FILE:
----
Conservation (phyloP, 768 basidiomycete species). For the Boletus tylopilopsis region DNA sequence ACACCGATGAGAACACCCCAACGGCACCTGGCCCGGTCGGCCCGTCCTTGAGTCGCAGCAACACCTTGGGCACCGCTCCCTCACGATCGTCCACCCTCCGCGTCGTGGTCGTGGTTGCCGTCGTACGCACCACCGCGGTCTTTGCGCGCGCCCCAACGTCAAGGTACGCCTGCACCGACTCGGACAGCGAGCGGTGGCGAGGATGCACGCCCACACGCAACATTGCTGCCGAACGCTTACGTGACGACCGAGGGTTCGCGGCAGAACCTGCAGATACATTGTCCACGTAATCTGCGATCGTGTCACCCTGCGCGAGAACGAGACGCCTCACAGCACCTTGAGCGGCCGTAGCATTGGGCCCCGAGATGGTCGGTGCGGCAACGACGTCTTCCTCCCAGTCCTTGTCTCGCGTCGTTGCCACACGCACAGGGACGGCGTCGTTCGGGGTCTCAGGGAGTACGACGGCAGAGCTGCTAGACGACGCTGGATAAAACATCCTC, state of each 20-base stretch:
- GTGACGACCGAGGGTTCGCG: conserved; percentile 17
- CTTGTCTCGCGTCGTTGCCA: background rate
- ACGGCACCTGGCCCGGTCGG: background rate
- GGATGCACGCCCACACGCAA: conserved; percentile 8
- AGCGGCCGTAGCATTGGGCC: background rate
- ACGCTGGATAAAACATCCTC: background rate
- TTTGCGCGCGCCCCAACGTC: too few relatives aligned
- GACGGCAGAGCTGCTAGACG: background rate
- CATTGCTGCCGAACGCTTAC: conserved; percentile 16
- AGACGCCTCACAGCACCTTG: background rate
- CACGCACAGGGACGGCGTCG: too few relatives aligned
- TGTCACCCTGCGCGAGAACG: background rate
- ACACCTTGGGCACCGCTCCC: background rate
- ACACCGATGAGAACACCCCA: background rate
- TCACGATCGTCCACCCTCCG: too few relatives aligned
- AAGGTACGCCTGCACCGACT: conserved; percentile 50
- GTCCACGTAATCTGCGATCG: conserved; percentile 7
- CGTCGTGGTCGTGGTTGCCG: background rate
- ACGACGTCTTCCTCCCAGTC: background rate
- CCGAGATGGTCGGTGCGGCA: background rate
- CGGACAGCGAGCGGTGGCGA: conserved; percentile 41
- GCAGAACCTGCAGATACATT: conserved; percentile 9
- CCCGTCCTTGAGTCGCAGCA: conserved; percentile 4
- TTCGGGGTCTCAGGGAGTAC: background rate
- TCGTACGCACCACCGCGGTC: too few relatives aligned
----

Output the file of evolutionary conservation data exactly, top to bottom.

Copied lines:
Conservation (phyloP, 768 basidiomycete species). For the Boletus tylopilopsis region DNA sequence ACACCGATGAGAACACCCCAACGGCACCTGGCCCGGTCGGCCCGTCCTTGAGTCGCAGCAACACCTTGGGCACCGCTCCCTCACGATCGTCCACCCTCCGCGTCGTGGTCGTGGTTGCCGTCGTACGCACCACCGCGGTCTTTGCGCGCGCCCCAACGTCAAGGTACGCCTGCACCGACTCGGACAGCGAGCGGTGGCGAGGATGCACGCCCACACGCAACATTGCTGCCGAACGCTTACGTGACGACCGAGGGTTCGCGGCAGAACCTGCAGATACATTGTCCACGTAATCTGCGATCGTGTCACCCTGCGCGAGAACGAGACGCCTCACAGCACCTTGAGCGGCCGTAGCATTGGGCCCCGAGATGGTCGGTGCGGCAACGACGTCTTCCTCCCAGTCCTTGTCTCGCGTCGTTGCCACACGCACAGGGACGGCGTCGTTCGGGGTCTCAGGGAGTACGACGGCAGAGCTGCTAGACGACGCTGGATAAAACATCCTC, state of each 20-base stretch:
- GTGACGACCGAGGGTTCGCG: conserved; percentile 17
- CTTGTCTCGCGTCGTTGCCA: background rate
- ACGGCACCTGGCCCGGTCGG: background rate
- GGATGCACGCCCACACGCAA: conserved; percentile 8
- AGCGGCCGTAGCATTGGGCC: background rate
- ACGCTGGATAAAACATCCTC: background rate
- TTTGCGCGCGCCCCAACGTC: too few relatives aligned
- GACGGCAGAGCTGCTAGACG: background rate
- CATTGCTGCCGAACGCTTAC: conserved; percentile 16
- AGACGCCTCACAGCACCTTG: background rate
- CACGCACAGGGACGGCGTCG: too few relatives aligned
- TGTCACCCTGCGCGAGAACG: background rate
- ACACCTTGGGCACCGCTCCC: background rate
- ACACCGATGAGAACACCCCA: background rate
- TCACGATCGTCCACCCTCCG: too few relatives aligned
- AAGGTACGCCTGCACCGACT: conserved; percentile 50
- GTCCACGTAATCTGCGATCG: conserved; percentile 7
- CGTCGTGGTCGTGGTTGCCG: background rate
- ACGACGTCTTCCTCCCAGTC: background rate
- CCGAGATGGTCGGTGCGGCA: background rate
- CGGACAGCGAGCGGTGGCGA: conserved; percentile 41
- GCAGAACCTGCAGATACATT: conserved; percentile 9
- CCCGTCCTTGAGTCGCAGCA: conserved; percentile 4
- TTCGGGGTCTCAGGGAGTAC: background rate
- TCGTACGCACCACCGCGGTC: too few relatives aligned